|Figure type:||My body type is slim|
|Favourite drink:||I like to drink gin|
I have a pretty good tan and I'm usually sporting a decent contour. If you care to dig deeper, however, I am the textbook nerd.
Role playing when discussing sex with teens
I have a weird "Harry Potter" tattoo and have spent a good chunk of my life as a text-based role player. You're probably thinking of two things: either Live Action Role Playing, or kinky dress up.
However, text-based role-playing is the way-less-sexy ugly stepsister of the two. No one really dresses up in sexy Wonder Woman costumes, but we pretend we do.
Hang on, because this is quite the story. I was 12 years old, my best friend had just moved away and I was bored out of my skull, so something strange had to happen. Neopets, the online site devoted to users raising magical animals, captured my attention.
Soon, I discovered the Neopets role-playing forums. They housed a mishmash of every theme and universe, from "Harry Potter" to "Lord of the Rings.
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It was a little too close to becoming a " furry " for my taste. Look, it was weird. And it was precisely the kind of community year-old me wanted, a place where I could write without being judged. Neopets might've put a stop to every sexy scene or foul word, but adult forums couldn't care less. It was just me and a stranger, writing out our own erotica.
Here's what it's like to spend a decade as a teenage internet role player
The idea really appealed to an absurdly horny year-old me. There are, however, politics in the role-playing world.
When you upgrade to the forums and start browsing sites like Caution and A Thousand Fireflies, you become a part of a community of writers, coders and graphic deers that don't take kindly to things like plagiarism. There were certain more specific rules, too.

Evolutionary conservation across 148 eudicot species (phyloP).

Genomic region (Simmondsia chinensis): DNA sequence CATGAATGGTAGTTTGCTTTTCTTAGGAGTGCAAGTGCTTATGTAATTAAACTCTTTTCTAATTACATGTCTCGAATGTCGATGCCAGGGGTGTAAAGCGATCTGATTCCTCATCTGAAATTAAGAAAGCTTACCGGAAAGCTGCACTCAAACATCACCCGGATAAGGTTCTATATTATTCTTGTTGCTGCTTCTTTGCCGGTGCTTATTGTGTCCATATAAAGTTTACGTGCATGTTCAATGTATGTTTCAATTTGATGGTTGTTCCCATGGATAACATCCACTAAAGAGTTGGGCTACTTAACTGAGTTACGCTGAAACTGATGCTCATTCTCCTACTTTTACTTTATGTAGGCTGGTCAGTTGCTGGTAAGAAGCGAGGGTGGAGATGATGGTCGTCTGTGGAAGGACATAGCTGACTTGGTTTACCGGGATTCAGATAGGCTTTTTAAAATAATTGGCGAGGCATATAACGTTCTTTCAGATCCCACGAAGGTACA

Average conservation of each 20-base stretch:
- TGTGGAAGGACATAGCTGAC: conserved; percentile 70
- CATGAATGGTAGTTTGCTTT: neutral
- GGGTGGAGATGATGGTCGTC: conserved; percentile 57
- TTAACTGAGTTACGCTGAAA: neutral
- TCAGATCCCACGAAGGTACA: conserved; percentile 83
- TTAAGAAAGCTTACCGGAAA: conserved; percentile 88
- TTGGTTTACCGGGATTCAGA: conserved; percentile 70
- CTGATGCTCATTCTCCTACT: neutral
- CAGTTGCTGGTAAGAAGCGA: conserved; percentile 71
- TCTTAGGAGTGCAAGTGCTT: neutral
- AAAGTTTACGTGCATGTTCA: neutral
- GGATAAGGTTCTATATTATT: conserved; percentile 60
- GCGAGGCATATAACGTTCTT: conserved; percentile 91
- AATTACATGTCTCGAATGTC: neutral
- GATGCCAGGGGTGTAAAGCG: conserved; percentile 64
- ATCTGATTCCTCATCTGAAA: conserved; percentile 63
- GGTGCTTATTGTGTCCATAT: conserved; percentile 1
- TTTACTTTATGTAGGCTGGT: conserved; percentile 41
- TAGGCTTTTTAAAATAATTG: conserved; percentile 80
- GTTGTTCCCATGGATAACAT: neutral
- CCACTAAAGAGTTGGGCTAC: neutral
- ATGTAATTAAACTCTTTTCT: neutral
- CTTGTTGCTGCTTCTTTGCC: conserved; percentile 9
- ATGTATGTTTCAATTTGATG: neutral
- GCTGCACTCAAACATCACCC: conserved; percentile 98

One of the cardinal sins of roleplaying was "godmodding," having your character act without any limits. There was also "power-playing," writing as another person's character without that person's permission. Role-players have their own set of social standards. If you broke them, you'd find yourself banned.
It didn't matter if the character had a pre-set face, like Clark Kent, because you could use whomever you saw as the best fit. You'd then make graphics and gifs for the character using your specific "face claim.
Baby think it over: using role-play to prevent teen pregnancy
A good face claim was just the first step toward getting approved to writing for one of the forums. This was like job hunting, but worse, because you know exactly who you're up against. You had one of two options: a freestyle application, which was around 8, words of in-character scene setting and writing, or a traditional application, which consisted of answering certain questions on your character's personality and history. If you were applying for an in-demand character, most sites allowed you to compete against others.
You got to see the other person's application before submitting your own, which was both convenient and mildly terrifying. Most were scattered throughout the country, and some were abroad and using role-playing as a way to learn English. Meeting in real life with anyone was way too weird for me and, from what I know, very few took their writing relationships to the real world.
But then again, does it matter? Are any of those friendships somehow "lesser than" just because we never met?
To the government of south korea
For nearly a full decade, the role-play world provided a home for me. It gave me a sense of community and fostered creativity. While I might not role-play any more, that itch to log on to Caution or A Thousand Fireflies never left me.
By Izabella Zaydenberg.
Marija Mandic. I started role-playing on the biggest TBT of all: Neopets.